This formula struck Laura Wing as grotesque, so that she replied with a laugh which betrayed too much her impression, ‘Die for them — that would be better!’

Her sister, at this, looked at her with an extraordinary cold gravity. ‘Don’t interfere between me and my children. And for God’s sake cease to harry me!’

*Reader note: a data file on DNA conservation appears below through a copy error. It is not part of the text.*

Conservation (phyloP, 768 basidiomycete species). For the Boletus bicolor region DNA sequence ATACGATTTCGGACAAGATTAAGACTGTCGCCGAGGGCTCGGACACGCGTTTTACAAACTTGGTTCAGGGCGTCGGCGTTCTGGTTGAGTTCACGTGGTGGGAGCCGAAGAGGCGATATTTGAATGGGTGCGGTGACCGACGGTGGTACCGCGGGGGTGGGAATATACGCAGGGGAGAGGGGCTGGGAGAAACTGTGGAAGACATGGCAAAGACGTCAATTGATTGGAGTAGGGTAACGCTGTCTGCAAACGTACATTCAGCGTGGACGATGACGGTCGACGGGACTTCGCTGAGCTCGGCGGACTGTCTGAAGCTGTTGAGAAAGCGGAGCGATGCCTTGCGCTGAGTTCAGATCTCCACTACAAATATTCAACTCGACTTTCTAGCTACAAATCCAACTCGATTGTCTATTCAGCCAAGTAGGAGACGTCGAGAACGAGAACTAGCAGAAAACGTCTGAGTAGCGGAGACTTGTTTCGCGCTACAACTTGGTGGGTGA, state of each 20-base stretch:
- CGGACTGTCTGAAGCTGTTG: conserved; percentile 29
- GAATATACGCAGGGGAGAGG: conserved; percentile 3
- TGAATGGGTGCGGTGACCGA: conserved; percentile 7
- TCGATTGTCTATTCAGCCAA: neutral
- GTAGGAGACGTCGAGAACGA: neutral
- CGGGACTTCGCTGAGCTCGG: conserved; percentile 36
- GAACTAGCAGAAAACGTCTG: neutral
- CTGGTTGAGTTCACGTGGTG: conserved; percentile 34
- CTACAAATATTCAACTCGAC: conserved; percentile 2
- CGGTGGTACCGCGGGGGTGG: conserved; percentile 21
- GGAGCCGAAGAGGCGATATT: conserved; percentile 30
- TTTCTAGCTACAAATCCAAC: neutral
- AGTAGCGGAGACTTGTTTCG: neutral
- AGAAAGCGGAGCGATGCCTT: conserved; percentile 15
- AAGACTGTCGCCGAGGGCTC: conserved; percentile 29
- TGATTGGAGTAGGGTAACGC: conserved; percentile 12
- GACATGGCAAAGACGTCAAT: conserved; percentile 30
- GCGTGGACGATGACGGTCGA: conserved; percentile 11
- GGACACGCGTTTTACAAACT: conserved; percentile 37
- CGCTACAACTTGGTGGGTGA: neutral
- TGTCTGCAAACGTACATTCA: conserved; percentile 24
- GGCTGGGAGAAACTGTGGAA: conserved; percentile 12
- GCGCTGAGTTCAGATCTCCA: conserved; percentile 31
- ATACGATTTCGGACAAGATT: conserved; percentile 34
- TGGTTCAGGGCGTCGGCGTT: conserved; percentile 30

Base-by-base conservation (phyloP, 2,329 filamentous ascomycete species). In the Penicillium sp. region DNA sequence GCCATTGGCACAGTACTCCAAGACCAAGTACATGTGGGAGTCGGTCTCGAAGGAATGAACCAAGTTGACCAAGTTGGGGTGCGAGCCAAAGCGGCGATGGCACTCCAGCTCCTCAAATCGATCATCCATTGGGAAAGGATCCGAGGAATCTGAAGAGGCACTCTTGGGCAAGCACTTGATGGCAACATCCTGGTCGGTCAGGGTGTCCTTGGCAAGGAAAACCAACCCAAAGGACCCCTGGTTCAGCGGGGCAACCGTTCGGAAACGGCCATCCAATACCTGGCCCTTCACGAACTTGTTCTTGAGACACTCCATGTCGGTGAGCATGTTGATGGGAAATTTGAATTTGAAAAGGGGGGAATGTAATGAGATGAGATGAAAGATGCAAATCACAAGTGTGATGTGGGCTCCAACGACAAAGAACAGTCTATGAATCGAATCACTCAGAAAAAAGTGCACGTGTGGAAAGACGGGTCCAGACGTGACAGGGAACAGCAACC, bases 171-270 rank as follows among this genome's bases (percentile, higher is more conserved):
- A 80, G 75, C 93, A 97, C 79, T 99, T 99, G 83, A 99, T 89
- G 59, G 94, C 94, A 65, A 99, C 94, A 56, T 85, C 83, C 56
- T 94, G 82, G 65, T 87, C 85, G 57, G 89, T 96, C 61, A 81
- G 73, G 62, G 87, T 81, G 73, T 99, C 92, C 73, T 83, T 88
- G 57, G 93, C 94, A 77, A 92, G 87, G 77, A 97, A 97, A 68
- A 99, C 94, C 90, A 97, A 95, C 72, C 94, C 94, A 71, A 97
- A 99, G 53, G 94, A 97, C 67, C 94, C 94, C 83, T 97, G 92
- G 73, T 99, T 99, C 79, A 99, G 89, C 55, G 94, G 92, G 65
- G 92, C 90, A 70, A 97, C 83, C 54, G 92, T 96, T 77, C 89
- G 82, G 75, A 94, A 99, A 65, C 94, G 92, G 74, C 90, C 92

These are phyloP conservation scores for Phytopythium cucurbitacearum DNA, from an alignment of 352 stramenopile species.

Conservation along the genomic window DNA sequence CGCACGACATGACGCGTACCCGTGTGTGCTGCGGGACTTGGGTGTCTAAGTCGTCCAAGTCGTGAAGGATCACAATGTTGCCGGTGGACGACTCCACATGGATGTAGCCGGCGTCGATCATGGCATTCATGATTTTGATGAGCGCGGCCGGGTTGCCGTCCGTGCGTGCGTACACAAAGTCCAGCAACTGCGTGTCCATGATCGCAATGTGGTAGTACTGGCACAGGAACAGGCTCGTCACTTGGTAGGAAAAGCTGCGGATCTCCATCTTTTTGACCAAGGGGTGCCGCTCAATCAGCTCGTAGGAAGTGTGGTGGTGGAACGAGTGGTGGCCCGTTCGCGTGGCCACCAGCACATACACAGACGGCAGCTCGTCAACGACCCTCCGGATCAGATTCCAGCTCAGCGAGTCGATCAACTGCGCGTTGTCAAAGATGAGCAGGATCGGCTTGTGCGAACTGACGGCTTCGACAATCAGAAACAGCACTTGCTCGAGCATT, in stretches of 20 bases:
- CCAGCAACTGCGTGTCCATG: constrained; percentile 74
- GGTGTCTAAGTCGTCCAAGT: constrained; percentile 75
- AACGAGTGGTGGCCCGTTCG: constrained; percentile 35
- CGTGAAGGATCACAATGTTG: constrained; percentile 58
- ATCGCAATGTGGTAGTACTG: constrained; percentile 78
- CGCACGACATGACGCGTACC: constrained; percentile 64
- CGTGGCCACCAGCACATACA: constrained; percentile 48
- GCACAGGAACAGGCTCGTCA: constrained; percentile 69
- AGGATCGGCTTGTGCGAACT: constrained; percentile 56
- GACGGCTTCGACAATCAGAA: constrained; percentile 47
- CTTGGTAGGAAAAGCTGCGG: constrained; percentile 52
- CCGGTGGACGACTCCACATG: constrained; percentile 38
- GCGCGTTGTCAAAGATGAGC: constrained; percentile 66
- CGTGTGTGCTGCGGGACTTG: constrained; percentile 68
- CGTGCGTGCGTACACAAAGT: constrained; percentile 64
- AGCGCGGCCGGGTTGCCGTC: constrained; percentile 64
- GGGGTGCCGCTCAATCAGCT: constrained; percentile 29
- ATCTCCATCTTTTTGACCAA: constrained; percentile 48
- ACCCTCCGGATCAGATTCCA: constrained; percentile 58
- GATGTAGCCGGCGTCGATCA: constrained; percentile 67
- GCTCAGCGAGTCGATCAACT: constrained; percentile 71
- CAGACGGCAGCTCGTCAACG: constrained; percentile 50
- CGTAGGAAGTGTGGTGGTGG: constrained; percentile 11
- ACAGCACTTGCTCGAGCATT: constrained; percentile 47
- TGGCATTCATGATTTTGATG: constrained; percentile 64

Laura turned away: she said to herself that, given that intensity of silliness, of course the worst would come. She felt sick and helpless, and, practically, she had got the certitude she both wanted and dreaded. ‘I don’t know what has become of your mind,’ she murmured; and she went to the door. But before she reached it Selina had flung herself upon her in one of her strange but, as she felt, really not encouraging revulsions. Her arms were about her, she clung to her, she covered Laura with the tears that had again begun to flow. She besought her to save her, to stay with her, to help her against herself, against him, against Lionel, against everything — to forgive her also all the horrid things she had said to her. Mrs. Berrington melted, liquefied, and the room was deluged with her repentance, her desolation, her confession, her promises and the articles of apparel which were detached from her by the high tide of her agitation. Laura remained with her for an hour, and before they separated the culpable woman had taken a tremendous vow — kneeling before her sister with her head in her lap — never again, as long as she lived, to consent to see Captain Crispin or to address a word to him, spoken or written. The girl went terribly tired to bed.